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The lure of Salesforce
After Google, is the hot IPO to watch -- but that doesn't mean you should buy.
January 7, 2004: 3:30 PM EST
By Eric Hellweg, CNN/Money contributing columnist

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NEW YORK (CNN/Money) - Technology investors, by nature, are an impatient lot. Eager for the next product, unwilling to play to a mature market's pace, they want to see gains now.

Which is why the long, slow, will-they, won't-they, how-will-they run-up to Google's IPO has been positively killing them.

This impatience explains how, a fine company in its own right, now finds itself in the odd position of acting as a canary in a coal mine for Google-watchers and the tech-investor community at large.

The company deserves to stand on its own, however, and regardless of Google (which everyone expects to hit the market in the first half of 2004), its IPO is one to watch.

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Tech investors shouldn't assume, however, that just because the company is profitable and is warmed by Google's presence, it will be a surefire success.

Take a look at Orbitz's recent public offering. The company went public in December and failed to take off as many watchers had predicted. What's more, Salesforce just reported its first-ever profitable quarter.

According to its Securities and Exchange Commission filing, it reported revenue of $66 million during the nine months that ended Oct. 31, compared with $35.4 million for the same period a year ago.

Though its revenue growth is impressive, Salesforce faces some short- to-midterm challenges that investors should pay attention to before chasing down some shares.

First, it saw its biggest revenue growth at a time when the desire for its products was driven primarily by economic necessity. "Everything about hosted CRM that appealed to [recent buyers] had to do with low cost," says Denis Pombriant, a vice president and research director at Aberdeen Group.

"This cohort of frugal buyers entered the marketplace during a down economy, and all those factors encouraged people who might not have looked at hosted CRM to look at hosted CRM." Whether or not the cost savings that drove CRM adoption in the last couple of years will occupy as high a priority when the economy is rebounding is a primary concern for the company.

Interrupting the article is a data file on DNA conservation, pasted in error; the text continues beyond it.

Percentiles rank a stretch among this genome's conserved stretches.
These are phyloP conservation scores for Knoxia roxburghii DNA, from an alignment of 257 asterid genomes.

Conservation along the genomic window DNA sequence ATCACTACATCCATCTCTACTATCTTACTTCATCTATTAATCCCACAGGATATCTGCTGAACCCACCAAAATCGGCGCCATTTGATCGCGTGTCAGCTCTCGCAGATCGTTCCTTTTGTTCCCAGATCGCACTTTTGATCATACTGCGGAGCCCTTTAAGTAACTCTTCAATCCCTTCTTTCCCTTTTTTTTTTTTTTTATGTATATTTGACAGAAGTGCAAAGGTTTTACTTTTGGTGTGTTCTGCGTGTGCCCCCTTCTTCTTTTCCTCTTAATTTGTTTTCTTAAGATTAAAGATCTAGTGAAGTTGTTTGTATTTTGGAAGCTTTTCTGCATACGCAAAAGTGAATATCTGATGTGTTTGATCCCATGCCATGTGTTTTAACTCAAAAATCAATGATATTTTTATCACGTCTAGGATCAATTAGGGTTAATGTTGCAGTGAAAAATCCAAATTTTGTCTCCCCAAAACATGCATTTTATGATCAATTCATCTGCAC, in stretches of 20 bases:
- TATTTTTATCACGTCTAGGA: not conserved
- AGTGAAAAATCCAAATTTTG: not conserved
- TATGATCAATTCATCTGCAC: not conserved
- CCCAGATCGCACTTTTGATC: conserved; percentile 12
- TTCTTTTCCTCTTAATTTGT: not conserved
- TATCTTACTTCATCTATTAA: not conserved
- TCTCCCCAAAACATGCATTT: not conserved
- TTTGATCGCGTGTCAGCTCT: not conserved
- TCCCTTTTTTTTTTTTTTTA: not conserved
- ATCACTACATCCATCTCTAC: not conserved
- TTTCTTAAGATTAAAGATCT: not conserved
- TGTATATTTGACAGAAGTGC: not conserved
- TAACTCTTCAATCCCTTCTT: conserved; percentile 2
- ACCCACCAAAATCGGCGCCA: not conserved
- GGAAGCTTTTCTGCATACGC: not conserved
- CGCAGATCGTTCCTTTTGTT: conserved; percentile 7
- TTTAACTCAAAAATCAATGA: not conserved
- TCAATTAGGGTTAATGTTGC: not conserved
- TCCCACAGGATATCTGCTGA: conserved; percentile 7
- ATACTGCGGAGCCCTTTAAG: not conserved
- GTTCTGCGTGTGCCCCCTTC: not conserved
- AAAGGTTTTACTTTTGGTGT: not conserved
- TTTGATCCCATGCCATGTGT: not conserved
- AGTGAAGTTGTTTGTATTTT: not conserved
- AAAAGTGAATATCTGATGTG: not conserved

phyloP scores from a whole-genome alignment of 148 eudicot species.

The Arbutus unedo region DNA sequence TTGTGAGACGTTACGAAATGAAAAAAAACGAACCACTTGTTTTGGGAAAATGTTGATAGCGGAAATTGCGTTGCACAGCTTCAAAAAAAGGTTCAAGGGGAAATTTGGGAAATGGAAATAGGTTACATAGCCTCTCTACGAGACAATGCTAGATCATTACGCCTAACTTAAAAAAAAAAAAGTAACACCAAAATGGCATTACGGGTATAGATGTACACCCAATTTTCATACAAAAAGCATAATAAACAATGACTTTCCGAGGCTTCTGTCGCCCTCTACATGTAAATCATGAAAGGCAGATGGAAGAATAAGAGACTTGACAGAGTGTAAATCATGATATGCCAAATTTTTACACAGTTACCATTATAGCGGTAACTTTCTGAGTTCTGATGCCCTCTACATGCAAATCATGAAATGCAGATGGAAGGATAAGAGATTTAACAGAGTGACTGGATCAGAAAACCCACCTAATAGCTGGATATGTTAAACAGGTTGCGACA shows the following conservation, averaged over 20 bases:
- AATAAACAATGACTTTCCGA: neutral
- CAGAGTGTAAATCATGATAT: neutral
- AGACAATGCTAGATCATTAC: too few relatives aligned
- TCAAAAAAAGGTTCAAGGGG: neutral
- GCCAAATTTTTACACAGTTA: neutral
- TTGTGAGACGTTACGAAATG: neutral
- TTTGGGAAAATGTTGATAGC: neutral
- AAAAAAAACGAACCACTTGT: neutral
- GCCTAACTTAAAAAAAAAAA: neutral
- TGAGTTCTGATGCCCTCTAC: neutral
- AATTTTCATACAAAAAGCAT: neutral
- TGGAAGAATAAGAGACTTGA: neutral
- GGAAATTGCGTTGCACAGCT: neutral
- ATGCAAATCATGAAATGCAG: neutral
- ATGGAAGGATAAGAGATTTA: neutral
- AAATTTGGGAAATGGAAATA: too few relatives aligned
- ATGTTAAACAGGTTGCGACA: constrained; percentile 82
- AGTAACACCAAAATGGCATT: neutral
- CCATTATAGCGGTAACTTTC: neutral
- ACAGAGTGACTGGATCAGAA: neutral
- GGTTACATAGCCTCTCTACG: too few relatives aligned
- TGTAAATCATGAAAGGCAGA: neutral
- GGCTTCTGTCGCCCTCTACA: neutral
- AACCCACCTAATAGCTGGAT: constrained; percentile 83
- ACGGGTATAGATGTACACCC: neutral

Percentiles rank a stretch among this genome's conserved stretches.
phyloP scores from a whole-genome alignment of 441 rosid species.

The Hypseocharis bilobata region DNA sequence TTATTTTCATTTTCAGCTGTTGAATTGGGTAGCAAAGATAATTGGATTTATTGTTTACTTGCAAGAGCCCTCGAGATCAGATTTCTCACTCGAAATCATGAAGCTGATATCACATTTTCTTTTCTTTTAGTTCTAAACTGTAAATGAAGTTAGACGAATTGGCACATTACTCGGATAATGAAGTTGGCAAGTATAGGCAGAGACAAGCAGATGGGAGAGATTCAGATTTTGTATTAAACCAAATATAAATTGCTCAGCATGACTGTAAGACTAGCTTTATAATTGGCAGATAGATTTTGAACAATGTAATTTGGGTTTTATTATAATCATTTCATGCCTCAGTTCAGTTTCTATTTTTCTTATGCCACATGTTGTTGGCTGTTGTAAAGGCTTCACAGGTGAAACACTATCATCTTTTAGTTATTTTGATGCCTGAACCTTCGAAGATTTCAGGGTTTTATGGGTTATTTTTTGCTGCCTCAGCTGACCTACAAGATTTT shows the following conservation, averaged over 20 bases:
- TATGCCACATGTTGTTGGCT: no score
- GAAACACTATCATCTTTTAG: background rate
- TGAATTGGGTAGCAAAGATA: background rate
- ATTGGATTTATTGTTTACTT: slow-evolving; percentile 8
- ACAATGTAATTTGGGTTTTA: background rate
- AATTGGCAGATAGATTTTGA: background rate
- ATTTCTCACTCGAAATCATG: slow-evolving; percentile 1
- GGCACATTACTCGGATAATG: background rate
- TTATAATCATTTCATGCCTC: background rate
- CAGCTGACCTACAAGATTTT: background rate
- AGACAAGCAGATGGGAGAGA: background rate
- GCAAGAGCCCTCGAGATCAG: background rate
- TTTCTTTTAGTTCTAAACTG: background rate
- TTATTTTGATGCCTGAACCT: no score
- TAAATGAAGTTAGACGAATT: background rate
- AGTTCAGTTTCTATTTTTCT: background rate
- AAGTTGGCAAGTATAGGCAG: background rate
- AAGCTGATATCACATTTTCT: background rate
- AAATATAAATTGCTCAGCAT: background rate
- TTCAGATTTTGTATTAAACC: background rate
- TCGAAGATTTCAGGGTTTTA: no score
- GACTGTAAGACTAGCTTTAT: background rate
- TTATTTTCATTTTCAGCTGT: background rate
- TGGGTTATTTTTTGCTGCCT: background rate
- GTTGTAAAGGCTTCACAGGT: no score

Second, Salesforce is fast becoming a victim of its own success, in that moneyed competitors such as IBM (IBM: Research, Estimates), SAP (SAP: Research, Estimates) and Siebel Systems (SEBL: Research, Estimates) are all pushing their own or partnered hosted CRM offerings.

Salesforce, which has done a good job of pitching its products, will face a large marketing challenge from the new competition and will need the IPO proceeds in part to beef up its marketing efforts.

Despite those concerns, several key factors are aligned in's favor. Evidence suggests that the CRM growth experienced in the last couple of years may pale in comparison with growth that will occur in the near future.

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Research firm Aberdeen surveyed companies about their interest in purchasing hosted CRM offerings. A year ago, 52 percent said they were interested in hosted CRM. In the summer of 2003, that percentage had shot up to 85 percent. "We may have bracketed the tipping point," says Pombriant.

Salesforce has also done a great job of courting the small to midsize business (SMB) market, which the competition has largely ignored or has not been as successful at reaching. This was a smart strategic move, as budgets in the SMB space are freeing up faster than those in the larger enterprises.

Research firm IDC predicts that SMB technology budgets will grow 7 percent in 2004, up from a 5 percent growth in 2003. Larger enterprises are also seeing growth, but at least 3 percent less than the smaller companies.

By courting the smaller firms and developing its product during a down economy, when most large-scale CRM deployments were victims of budget woes, Salesforce received a rare chance to hone its marketing message and fine-tune its products.

"There's enough maturity in the offerings from now that it will open up a market opportunity beyond the early adopters," says Gary Abbott, a managing director at Merriman Curhan Ford.

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